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In about 10 days, the Employees’ Provident Fund Organisation (EPFO) will announce the rate of interest for the year ended March 2022. It’s a much-anticipated annual event for many of EPFO’s members—some 60 million employees across India who, along with their employers, salt away a part of their salary each month with the EPFO.

The EPFO is a behemoth. Since its establishment in 1952, its corpus has swelled to about Rs 16,00,000 crore ($211 billion). This makes it the country’s largest retirement corpus provider, and among its largest money managers, next only to LIC and the mutual fund industry.

Building the nest egg

Many employees contribute 12% of their Basic Salary and Dearness Allowance each month towards their Employees' Provident Fund (EPF) account. Their employers contribute a similar amount. A part of the employers’ contribution goes to the Employees’ Pension Scheme (EPS).

 If the past is a precedent, EPFO’s members should have much to cheer about this time too. 

The interest rates on the EPF for the years ended March 2021 and March 2020 were 8.5%. This, when rates had fallen sharply across the board. Despite some gripe about the 8.5% being the lowest EPF rate in years, it was much higher than comparable instruments such as bank fixed deposits (5-6%) and small savings schemes such as the Public Provident Fund (7-8%). 

The higher-than-market rate is likely to continue in the current year. “That’s the expectation,” K.E. Raghunathan, member of the Central Board of Trustees (CBT) of the EPFO, tells The Ken. Raghunathan is an employer representative in the 43-member CBT, the apex decision making body of the EPFO. Chaired by the Union Labour Minister, the CBT decides the EPF interest rate each year, which is then ratified by the Ministry of Finance.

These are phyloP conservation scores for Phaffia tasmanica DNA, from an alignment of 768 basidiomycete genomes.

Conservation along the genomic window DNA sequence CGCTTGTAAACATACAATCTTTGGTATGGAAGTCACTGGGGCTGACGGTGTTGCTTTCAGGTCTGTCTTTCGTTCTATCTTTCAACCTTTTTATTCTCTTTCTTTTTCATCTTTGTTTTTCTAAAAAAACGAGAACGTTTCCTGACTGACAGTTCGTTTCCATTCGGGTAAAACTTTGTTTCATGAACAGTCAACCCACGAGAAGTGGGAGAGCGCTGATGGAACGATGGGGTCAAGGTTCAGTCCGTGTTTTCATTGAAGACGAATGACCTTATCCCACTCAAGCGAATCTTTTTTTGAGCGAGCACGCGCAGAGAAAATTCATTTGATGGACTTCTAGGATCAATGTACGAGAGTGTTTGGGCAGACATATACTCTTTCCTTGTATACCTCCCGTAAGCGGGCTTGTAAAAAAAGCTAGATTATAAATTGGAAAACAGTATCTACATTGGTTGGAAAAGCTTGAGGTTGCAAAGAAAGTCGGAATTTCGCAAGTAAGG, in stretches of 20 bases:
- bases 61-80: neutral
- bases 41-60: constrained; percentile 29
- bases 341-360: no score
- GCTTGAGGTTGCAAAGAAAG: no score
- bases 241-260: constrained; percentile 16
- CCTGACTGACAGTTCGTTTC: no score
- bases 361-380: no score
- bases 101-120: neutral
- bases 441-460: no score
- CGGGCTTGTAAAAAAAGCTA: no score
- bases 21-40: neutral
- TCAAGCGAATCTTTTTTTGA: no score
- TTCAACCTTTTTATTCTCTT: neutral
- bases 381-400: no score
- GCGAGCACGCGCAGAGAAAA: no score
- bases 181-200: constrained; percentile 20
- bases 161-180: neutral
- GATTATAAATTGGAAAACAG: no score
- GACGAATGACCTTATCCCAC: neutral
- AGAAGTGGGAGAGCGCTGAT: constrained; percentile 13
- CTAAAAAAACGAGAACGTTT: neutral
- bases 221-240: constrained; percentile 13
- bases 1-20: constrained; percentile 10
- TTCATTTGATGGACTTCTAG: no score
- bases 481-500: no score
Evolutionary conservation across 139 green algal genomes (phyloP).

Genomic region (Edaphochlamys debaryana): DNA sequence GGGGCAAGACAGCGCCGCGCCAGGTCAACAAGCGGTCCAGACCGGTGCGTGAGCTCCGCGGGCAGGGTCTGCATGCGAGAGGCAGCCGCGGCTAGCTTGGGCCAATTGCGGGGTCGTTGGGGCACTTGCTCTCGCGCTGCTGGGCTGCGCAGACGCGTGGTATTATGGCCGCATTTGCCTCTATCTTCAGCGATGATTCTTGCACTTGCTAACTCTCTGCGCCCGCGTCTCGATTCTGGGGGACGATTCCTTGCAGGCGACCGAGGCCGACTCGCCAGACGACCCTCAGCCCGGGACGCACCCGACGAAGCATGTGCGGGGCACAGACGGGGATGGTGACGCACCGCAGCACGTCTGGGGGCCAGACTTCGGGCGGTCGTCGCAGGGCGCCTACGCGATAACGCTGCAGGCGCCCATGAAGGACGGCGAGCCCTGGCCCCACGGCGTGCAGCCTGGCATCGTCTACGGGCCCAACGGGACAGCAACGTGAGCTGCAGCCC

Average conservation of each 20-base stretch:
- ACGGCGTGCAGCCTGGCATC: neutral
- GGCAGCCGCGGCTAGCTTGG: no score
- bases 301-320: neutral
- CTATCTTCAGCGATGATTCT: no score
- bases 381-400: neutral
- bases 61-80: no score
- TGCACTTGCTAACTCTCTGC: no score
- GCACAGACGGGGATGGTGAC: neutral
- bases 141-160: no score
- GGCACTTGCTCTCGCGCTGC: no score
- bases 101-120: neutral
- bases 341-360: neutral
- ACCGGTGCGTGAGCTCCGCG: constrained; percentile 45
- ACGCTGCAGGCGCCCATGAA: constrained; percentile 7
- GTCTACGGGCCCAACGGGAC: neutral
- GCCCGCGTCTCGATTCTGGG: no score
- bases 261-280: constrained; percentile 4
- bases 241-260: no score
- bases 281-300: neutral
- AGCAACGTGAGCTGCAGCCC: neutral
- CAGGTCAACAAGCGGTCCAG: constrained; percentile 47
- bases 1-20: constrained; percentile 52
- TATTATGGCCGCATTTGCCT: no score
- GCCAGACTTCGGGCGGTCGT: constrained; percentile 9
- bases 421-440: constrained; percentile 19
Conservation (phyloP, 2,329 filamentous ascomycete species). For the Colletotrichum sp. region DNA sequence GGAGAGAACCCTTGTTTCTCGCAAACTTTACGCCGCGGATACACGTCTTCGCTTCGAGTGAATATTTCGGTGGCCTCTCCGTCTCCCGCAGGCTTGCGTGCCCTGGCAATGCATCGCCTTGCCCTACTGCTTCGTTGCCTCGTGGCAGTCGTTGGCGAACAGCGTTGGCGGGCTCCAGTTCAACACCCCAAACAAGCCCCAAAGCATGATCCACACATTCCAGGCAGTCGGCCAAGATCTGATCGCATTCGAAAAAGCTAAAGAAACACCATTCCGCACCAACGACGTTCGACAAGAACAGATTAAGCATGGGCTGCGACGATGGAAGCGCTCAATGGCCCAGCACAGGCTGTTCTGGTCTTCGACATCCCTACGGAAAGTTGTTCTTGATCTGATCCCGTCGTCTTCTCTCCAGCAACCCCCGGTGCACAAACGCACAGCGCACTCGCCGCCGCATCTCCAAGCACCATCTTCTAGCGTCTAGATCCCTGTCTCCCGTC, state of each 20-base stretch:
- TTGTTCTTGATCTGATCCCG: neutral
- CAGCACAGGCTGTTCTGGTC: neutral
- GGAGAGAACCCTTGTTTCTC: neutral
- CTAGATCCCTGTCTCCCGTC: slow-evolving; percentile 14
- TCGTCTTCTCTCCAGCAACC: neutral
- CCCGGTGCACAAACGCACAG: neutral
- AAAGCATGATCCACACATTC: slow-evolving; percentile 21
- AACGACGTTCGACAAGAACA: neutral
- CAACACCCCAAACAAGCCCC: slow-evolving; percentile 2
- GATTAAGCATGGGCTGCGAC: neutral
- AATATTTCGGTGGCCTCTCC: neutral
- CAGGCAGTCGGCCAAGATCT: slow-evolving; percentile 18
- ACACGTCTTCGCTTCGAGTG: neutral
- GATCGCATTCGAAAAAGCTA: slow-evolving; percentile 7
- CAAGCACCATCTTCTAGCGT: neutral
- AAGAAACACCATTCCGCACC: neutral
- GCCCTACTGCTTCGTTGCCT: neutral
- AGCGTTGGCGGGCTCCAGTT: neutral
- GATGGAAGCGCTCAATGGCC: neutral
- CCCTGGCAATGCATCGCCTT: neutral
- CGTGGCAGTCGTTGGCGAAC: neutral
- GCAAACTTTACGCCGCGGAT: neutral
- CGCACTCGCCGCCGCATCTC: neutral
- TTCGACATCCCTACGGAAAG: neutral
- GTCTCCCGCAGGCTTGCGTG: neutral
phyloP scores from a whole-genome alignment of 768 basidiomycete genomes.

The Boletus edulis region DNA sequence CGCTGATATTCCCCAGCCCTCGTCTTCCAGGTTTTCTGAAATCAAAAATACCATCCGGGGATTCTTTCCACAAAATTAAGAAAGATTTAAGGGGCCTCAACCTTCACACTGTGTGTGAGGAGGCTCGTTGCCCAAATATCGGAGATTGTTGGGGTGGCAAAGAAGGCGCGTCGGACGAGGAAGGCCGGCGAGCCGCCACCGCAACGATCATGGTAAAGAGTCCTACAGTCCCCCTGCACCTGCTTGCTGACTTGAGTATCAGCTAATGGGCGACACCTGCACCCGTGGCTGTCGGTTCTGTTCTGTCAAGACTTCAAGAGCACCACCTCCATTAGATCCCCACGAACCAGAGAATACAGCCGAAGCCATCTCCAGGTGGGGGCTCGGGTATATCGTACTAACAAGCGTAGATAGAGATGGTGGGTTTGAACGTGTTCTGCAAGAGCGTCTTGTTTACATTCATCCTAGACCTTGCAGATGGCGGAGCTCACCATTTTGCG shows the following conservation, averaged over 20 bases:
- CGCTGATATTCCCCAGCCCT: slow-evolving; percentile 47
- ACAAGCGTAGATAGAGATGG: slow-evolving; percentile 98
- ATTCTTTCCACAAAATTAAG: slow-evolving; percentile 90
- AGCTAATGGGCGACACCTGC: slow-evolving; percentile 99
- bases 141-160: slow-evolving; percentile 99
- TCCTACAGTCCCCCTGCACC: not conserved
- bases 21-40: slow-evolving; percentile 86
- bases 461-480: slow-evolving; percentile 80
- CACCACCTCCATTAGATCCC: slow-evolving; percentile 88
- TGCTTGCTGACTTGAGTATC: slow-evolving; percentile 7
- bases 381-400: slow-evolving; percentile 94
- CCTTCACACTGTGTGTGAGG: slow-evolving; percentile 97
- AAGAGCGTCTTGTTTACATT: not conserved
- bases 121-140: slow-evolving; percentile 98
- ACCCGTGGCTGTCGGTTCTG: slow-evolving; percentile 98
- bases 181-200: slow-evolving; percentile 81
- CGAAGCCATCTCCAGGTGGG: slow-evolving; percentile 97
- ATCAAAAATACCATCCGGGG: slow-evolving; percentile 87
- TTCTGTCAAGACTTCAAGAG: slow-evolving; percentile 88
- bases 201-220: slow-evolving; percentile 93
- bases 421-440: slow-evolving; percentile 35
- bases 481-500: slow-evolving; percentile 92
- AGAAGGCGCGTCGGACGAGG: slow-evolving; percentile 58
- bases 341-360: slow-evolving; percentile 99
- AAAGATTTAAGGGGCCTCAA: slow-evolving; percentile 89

This year, the EPFO could declare a rate of 8-8.5%, say market observers. Factor in the tax exemption on interest accrued from the EPF, and the effective pre-tax return could go as high as ~12%. An equity-like return on a safe, debt-like investment. What’s not to like?

Turns out, there are a fair few catches. For one, many experts question the sustainability of the high rates being declared by the EPFO. 

“The rates are populist and politically sensitive. There is no clarity on where the money is coming from. In that sense, the EPFO is a black box that churns out high rates,” says Shashi Singh, founder of financial planning firm FinMyn. “Paying higher than market rates is not sustainable in the long run,” he adds. 

The populism was on clear display in 2020, when the EPFO did something unusual.


Anand Kalyanaraman

A qualified Chartered Accountant, Anand chose to pack the power of numbers with words when he left a career of seven years in accounting, putting together MIS reports, and investment research to enter journalism. Before joining The Ken, Anand was Deputy Editor at The Hindu BusinessLine, a newspaper he worked at for 11 years.

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